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Job Search: 1994 vs. Now

The Hiring Process The Local Job Market


The last time I looked for work was 1994. Has anything changed since then?


In a word, yes.

It would be easier to tell you what has not changed than identify what’s different now. But here are a few things:

In 1994, we typed our resumes on our Selectric typewriters, then took them to the printer and made however many copies we feared we would need. We walked around town, looking for “help wanted” signs, and handed out copies of those resumes to local employers, and asked if they were hiring. We looked for ads in the newspapers that sounded like good jobs for us. Nowadays we use job boards, like, and social media, especially LinkedIn, to find leads.

In order to apply for a job in 1994, you might go into a business, fill out an application, chat with a Human Resources person, and start work the next day. Nowadays, you’ll probably have to do online applications or email your resume and cover letter to a company. The application process may include some kind of test: aptitude, skills or even a personality assessment. Or you might be approached by a recruiter by way of LinkedIn or other social network.

If all went well in 1994, you had a chance to interview. You would meet with the employer (or possibly two or three managers from the business), and answer their questions, showing why you were the perfect person for the job. The questions would usually be along the lines of “What’s your greatest weakness?” and “Sell me this pen.” Nowadays, you’ll get some of those questions; you’ll also get behavioral questions, such as “Tell me about a time when you dealt successfully with a difficult customer.” And the whole interview may occur on Skype.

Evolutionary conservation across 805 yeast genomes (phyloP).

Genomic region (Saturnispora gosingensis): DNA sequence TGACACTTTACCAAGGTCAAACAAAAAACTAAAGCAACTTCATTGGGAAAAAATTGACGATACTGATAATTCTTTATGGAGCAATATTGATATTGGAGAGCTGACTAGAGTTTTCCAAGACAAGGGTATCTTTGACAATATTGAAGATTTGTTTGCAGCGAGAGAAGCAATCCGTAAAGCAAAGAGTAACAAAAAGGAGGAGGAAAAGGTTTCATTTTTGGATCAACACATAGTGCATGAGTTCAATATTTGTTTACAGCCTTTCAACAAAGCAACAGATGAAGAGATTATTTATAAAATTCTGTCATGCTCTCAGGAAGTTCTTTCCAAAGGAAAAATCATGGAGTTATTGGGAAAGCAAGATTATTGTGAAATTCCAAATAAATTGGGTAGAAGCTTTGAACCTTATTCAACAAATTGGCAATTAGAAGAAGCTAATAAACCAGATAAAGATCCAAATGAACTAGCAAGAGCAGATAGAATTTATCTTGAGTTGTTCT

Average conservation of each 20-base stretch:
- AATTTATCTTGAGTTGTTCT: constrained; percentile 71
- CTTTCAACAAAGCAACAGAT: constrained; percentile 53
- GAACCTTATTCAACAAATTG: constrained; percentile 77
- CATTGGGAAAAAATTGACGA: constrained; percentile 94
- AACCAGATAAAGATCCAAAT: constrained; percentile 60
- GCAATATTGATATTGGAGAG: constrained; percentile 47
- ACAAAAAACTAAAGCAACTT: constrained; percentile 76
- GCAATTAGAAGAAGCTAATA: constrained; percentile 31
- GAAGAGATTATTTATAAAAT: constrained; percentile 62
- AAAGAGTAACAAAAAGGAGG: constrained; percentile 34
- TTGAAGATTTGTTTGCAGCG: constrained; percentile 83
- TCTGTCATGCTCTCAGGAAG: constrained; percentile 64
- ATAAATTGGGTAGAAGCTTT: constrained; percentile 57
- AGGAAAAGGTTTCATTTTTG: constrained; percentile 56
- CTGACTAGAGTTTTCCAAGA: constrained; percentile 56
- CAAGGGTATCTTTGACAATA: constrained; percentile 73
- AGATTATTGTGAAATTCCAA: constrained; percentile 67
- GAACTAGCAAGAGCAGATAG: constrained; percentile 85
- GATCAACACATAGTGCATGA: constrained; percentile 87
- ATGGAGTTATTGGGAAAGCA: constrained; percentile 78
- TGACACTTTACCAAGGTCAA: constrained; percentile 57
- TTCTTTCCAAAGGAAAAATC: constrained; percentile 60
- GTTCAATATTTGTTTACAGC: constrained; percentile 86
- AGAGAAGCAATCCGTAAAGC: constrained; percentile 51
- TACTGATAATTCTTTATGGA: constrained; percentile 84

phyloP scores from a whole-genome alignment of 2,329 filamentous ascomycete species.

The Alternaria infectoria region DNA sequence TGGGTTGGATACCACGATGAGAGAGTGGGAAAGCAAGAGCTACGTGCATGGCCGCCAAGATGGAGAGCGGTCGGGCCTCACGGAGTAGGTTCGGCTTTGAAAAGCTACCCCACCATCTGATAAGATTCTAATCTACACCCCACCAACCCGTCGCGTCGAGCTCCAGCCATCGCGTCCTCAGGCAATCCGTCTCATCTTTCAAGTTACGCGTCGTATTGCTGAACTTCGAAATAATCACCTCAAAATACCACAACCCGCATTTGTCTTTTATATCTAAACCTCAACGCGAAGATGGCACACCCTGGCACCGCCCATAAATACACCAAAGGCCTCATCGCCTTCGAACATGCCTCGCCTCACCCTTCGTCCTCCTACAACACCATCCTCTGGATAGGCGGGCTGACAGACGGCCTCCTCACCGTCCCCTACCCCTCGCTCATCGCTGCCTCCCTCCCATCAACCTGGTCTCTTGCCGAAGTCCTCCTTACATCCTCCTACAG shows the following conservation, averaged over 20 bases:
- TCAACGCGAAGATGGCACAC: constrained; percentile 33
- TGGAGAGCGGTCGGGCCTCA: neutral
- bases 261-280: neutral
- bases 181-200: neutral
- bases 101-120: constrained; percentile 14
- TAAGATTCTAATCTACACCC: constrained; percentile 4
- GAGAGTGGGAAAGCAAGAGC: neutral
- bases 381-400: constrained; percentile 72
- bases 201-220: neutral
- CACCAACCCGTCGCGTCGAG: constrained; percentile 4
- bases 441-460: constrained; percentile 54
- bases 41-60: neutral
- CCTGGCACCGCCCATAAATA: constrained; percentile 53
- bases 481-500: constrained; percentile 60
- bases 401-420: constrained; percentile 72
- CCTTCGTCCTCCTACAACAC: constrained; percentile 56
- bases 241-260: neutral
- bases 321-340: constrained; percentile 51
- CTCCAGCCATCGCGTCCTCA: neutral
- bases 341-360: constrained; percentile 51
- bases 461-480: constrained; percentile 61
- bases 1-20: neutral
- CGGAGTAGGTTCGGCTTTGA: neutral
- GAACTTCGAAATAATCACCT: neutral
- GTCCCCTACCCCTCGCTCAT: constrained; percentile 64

A few things that we did in 1994 still work. Networking is, and probably always will be, the way you will most likely find your new job. Employers prefer to hire someone they know; if that doesn’t work, the next best choice is someone recommended by a current employee. Nowadays this often happens by social networking, mainly LinkedIn. But that person-to-person network you’ve always had is still a very valuable resource.

Another similarity: FCWS was in the job search business in 1994 (though under two different names: Maryland Job Service and Frederick County Job Training Agency.) Our staff has been keeping up with the trends, and we’re available to update you. We have seminars on the topics you’ll need to job search in this decade, such as Resume Express, The LinkedIn Connection, and Conquer Online Applications. Check the current FCWS Calendar of Events for the specifics. We also have Employment and Training Specialists to make sure you are making the best use of this new information. If you need training in new skills or software, we may be able to help with that too.

As always, employers are looking for people who will help them succeed in their mission, whatever it is. Show that you are such a person, and that you are prepared for this decade and the next.




About the Author

Beth Davis-Reinhold

Beth Davis-Reinhold is an instructor at Frederick County Workforce Services, where she has worked for over 20 years. She teaches job search seminars and basic computer skills. She is a Certified Professional Resume Writer, and is Internet and Computing Core Certified (IC3). Beth has been a member of Toastmasters International for more than 15 years, and is an Advanced Communicator Silver. A graduate of Elizabethtown College in Pennsylvania, Beth has also studied American Sign Language for many years. In addition to many sundry projects for FCWS, Beth writes its “Ask the Career Coach” blog.